Fears grow over threat to freedom in elections

Bosnia's shaky peace: Amid concern that poll will confirm warmongers' hold on power, PM sounds out Karadzic's opponents

Less than four months before the first post-war general elections in Bosnia, international observers and Bosnian Muslim officials are raising the alarm over whether the vote will be free and fair. Still worse, many fear that even if the elections go ahead, their main effect will be to consolidate Bosnia's de facto partition into three national zones - Muslim, Serb and Croat.

The International Helsinki Federation, a leading human rights group, called last Thursday for the vote to be postponed, saying that to hold it by 14 September as foreseen in the Dayton peace agreement would merely confirm the dominance of the nationalist political forces that sparked the war.

"It is seriously to be feared that one will see cemented the practices of ethnic separation, and that the people who led the war will continue to decide the fate of Bosnia-Herzegovina," said Dardan Gashi, a consultant for the group.

The United States, Britain, France, Germany and Russia are expected to meet the leaders of Bosnia, Croatia and Serbia in Geneva soon to press for full compliance with civilian aspects of the Dayton agreement, including the return of refugees and the holding of free elections. The meeting will address international concerns that none of the three former combatants is doing as much as is necessary to avert the risk of Bosnia's three-way partition.

Bosnia's Muslim president, Alija Izetbegovic, and his colleagues, argue that the elections should not take place unless Radovan Karadzic and General Ratko Mladic, the Bosnian Serb leaders charged with war crimes, have given up office.

They say the two men are certain to manipulate the vote if still on the scene, and point out that the Dayton agreement calls for the removal of indicted war criminals. However, among countries with troops in the 60,000-strong Nato-led peace implementation force in Bosnia, the US in particular seems unwilling to make elections conditional on the fate of Messrs Karadzic and Mladic. The State Department spokes-man, Nicholas Burns, said on Wednesday that as long as Mr Karadzic was marginalised and confined to his headquarters at Pale, outside Sarajevo, "I think the elections can go forward and will go forward with him sitting in his bitter isolation".

As yet, however, Mr Karadzic is in anything but bitter isolation. Last weekend he beat off an attempt by Carl Bildt, the international High Representative overseeing the civilian aspects of Dayton, to push him out of power. Now he is threatening to stage a referendum among Bosnian Serbs to muster popular support for his opposition to the peace settlement.

Meanwhile, Gen Mladic attended the funeral of another Serb war crimes suspect in Belgrade on Tuesday, in his first public appearance outside Bosnian Serb territory since the war ended last December. The UN war crimes tribunal attacked Serbia for letting in the general, saying the Dayton settlement obliges signatories not to shield suspects on their soil.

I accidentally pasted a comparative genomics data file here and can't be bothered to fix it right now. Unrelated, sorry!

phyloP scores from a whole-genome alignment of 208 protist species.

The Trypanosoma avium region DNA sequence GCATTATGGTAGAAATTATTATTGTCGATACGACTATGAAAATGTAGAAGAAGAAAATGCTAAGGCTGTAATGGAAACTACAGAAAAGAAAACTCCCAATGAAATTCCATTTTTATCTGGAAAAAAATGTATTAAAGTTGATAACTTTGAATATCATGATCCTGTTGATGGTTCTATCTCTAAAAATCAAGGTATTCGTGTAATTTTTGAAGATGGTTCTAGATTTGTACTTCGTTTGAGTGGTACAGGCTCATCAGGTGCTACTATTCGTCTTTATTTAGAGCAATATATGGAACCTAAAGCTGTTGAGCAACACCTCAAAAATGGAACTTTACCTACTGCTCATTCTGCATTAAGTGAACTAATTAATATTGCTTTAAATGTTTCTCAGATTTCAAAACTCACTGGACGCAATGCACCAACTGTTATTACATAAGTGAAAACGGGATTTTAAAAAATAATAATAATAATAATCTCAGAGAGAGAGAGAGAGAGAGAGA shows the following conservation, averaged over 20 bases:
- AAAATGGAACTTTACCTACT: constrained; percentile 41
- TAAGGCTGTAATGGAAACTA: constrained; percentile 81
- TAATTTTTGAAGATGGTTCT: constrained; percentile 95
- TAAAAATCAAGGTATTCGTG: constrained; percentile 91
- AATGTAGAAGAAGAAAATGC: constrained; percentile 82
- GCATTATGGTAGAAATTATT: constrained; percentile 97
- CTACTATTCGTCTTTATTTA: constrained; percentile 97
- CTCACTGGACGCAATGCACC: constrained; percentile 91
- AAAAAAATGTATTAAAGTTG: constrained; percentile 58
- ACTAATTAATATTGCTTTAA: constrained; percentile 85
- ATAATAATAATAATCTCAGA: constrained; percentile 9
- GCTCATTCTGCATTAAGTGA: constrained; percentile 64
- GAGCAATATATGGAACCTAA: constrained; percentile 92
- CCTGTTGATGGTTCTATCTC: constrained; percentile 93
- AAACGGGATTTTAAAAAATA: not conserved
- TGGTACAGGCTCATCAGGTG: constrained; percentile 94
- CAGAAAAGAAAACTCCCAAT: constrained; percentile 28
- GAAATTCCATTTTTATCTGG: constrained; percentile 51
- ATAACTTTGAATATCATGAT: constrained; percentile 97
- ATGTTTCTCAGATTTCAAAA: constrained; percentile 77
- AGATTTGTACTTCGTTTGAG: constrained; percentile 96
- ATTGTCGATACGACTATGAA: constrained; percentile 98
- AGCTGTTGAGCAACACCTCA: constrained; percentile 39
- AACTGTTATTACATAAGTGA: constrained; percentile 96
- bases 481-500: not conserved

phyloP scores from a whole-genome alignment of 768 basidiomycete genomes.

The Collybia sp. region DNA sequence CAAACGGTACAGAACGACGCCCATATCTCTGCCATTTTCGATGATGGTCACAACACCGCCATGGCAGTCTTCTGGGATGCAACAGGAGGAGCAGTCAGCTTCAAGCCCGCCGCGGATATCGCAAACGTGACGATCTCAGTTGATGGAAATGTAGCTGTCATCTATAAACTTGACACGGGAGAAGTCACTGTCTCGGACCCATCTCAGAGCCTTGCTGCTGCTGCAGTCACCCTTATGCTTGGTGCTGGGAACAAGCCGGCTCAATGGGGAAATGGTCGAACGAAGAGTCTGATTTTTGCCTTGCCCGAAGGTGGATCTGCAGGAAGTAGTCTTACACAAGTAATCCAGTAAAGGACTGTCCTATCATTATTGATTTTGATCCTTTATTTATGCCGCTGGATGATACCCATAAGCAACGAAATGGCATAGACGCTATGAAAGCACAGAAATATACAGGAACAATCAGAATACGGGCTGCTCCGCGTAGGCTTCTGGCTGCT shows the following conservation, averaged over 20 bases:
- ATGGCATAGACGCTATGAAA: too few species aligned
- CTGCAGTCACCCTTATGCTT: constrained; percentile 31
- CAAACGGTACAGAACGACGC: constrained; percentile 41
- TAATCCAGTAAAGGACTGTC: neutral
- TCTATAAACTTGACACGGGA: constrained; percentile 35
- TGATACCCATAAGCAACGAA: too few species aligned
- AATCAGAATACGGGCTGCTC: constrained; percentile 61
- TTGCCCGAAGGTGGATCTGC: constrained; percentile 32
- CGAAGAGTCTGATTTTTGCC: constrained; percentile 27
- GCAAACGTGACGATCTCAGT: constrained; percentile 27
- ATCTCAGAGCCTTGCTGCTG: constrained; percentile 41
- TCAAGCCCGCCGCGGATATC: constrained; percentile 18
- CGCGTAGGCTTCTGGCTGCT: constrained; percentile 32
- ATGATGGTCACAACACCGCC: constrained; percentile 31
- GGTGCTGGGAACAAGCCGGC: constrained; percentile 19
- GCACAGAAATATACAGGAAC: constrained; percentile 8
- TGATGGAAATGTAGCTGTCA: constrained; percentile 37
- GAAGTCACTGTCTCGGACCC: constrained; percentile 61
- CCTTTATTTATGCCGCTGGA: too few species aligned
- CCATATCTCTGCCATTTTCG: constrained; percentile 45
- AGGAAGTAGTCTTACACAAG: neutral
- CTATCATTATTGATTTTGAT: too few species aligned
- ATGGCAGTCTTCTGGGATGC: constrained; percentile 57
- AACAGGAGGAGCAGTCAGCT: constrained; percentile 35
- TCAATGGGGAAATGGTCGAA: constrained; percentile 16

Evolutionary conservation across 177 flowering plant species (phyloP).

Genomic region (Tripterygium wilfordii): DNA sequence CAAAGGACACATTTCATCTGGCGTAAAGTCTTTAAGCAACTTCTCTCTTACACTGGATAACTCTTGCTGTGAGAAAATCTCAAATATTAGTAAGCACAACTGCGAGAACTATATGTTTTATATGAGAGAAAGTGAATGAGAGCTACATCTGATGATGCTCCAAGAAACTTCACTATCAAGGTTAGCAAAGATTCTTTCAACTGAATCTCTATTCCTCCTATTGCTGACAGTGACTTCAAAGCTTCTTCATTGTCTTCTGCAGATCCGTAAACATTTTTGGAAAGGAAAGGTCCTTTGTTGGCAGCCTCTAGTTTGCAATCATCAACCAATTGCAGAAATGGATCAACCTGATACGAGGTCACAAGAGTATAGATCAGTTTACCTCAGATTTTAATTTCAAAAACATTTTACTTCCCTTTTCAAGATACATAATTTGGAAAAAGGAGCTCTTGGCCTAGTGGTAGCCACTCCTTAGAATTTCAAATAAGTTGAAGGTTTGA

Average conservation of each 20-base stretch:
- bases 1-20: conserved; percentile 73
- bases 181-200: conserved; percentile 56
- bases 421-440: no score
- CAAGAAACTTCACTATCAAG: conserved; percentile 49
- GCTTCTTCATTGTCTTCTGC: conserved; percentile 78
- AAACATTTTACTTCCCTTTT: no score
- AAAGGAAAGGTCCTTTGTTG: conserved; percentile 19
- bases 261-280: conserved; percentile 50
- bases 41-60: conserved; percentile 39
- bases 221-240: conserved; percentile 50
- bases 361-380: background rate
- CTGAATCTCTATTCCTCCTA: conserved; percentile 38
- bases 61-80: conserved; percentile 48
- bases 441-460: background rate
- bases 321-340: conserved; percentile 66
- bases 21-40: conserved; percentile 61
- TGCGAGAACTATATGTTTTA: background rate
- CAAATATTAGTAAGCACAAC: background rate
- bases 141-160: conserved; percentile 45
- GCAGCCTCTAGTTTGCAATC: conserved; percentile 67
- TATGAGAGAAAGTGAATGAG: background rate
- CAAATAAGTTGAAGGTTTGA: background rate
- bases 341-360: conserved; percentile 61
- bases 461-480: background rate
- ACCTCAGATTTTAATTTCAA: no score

Nato's Secretary-General, Javier Solana, denied yesterday that Western countries had tacitly agreed to let Messrs Karadzic and Mladic remain in Bosnian Serb territory so long as they withdrew from public view and shed most of their powers. However, Western officials acknowledge that there is little appetite for arresting the two men, lest it provoke an anti-Nato backlash among the Bosnian Serb population that could wreck the elections.

The US, Britain and other countries with troops in Bosnia want the elections to proceed on schedule for fear the Dayton timetable may disintegrate. Although they acknowledge Nato troops may have to stay in Bosnia beyond the original deadline of next December, Western governments do not want their presence in Bosnia to turn into an open-ended commitment.

The prospects for holding elections by mid-September were not improved yesterday by an announcement that municipal elections in Mostar, the southern city divided between Muslims and Croats, will be held in late June instead of the scheduled date of 31 May.

Mr Izetbegovic's Muslim-led party, the Party of Democratic Action, had previously refused to participate in the elections on the grounds that Muslim refugees from Mostar would be denied the chance to vote.

The city had a slight Muslim majority before the 1992-95 war, but after fighting broke out, Bosnian Croats declared it the capital of their self- styled mini-state, Herzeg-Bosnia.

PROMOTED VIDEO
Have you tried new the Independent Digital Edition apps?
News
ebooksAn evocation of the conflict through the eyes of those who lived through it
Life and Style
techApp to start sending headlines, TV clips and ads to your phone
Arts and Entertainment